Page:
Technology or as I like to call it, gadgetry, is one thing; scientific thinking is another. The fact that scientific thinking produces technology like combustion produces smoke can distract us from the other fact that gadgetry with no merit can be produced – and be falsely associated with scientific thinking. Another way to put it is that the word “scientific” may refer to a mode of thought and dialogue, or it may refer to our culture’s professional imagery, status (either wholly establishment or wholly marginal), and trappings, usually involving devices and “rays.”

Don’t mistake me for a tech-is-progress advocate. My views on the matter are jaundiced to say the least, particularly concerning policy about technology. But blog posts must be focused, and instead of a survey-style perspective on all science, pseudoscience, politics, and pseudopolitics, I’m drilling down to one phenomenon: technology pretending to science.

The key to the evil thereof lies in this: professional institutional practice is a form of power. Once established as profitable and anointed through internal status mechanisms, medical practices (for instance) are especially prone to institutional resistance against review and reform, as well as imposing inordinate effects on policy and law.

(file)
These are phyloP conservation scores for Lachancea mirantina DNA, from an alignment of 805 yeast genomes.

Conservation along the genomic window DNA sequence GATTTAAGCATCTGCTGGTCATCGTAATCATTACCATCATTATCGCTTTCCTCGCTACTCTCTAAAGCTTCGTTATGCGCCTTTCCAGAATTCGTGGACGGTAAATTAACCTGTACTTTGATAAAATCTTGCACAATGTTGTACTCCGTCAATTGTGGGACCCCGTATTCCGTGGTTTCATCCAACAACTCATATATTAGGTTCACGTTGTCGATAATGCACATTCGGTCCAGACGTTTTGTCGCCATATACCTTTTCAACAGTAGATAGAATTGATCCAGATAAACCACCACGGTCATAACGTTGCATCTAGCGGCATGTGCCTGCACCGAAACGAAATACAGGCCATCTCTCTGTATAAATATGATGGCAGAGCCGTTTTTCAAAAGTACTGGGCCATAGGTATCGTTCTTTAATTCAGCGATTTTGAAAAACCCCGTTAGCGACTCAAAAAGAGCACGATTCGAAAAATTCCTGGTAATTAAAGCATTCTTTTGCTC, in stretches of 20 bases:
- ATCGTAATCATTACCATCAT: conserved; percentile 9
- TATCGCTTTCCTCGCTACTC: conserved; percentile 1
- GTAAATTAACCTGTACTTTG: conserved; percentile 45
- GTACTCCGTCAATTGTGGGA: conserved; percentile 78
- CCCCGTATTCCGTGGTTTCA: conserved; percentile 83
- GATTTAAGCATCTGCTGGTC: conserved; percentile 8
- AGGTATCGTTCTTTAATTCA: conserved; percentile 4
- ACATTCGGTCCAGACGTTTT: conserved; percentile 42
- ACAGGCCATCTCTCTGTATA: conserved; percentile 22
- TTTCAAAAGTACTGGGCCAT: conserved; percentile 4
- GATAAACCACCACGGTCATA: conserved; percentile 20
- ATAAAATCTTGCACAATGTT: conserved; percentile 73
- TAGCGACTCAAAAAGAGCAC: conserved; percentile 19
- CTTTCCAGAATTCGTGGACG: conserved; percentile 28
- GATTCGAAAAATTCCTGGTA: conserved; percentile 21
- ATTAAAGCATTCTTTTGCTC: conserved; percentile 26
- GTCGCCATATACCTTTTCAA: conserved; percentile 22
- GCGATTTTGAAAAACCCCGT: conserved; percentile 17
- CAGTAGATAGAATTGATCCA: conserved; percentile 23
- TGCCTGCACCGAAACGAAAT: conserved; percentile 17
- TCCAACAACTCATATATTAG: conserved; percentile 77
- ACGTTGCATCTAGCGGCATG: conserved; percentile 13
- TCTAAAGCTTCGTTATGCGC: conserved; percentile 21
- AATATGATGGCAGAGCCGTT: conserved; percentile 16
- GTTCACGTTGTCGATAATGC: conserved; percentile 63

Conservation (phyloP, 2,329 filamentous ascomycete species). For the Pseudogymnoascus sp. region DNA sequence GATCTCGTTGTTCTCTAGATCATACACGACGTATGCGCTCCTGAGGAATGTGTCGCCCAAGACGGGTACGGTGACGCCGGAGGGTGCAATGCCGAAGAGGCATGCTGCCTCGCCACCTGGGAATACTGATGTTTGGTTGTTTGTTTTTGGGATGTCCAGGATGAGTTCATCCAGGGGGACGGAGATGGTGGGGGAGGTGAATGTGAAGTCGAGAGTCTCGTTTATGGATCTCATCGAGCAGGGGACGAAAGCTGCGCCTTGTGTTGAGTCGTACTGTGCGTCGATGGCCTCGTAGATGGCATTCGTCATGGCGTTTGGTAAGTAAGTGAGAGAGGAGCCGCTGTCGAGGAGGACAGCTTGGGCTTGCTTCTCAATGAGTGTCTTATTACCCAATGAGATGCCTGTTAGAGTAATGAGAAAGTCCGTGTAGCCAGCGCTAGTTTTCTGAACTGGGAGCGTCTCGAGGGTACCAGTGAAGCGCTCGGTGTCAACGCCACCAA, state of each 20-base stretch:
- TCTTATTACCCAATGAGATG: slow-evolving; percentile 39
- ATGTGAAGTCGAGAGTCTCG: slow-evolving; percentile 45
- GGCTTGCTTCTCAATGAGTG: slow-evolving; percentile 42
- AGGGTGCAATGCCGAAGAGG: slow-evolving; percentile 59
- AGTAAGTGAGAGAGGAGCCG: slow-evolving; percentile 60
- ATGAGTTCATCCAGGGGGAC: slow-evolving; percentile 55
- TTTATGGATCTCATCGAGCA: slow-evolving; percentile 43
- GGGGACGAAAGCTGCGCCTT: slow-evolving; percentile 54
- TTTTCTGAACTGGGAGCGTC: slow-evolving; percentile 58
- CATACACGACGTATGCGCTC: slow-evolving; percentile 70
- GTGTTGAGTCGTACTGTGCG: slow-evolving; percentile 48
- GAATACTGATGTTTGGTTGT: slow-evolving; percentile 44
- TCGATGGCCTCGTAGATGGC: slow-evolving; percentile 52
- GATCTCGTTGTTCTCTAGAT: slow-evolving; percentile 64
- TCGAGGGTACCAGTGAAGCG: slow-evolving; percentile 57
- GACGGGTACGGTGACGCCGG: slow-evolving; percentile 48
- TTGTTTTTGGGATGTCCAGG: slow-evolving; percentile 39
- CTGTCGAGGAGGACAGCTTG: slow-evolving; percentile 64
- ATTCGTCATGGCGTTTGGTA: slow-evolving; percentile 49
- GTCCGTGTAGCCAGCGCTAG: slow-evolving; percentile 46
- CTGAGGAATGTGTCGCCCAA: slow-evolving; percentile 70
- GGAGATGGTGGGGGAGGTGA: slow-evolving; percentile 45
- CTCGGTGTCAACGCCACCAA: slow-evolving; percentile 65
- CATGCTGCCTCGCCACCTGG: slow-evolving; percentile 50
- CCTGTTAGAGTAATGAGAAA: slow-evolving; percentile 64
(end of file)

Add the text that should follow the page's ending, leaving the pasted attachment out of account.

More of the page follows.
You know what a prefrontal lobotomy is, right? Or maybe you don’t. The original technique, called leucotomy, starts with drilling a hole in each temple, inserting a wire knife into one and then the other, and each time going swipe swipe up-and-down to sever the connection between your cerebral cortex from your thalamus (sometimes they used alcohol injections to the same effect). This connection, called the corona radiata, is roughly how your neocortex receives processed sensory information. The idea is to reduce the input to the integrative, associative part of the brain, or rather, in the same way a sledgehammer’s impact reduces your attention to what’s going on around you.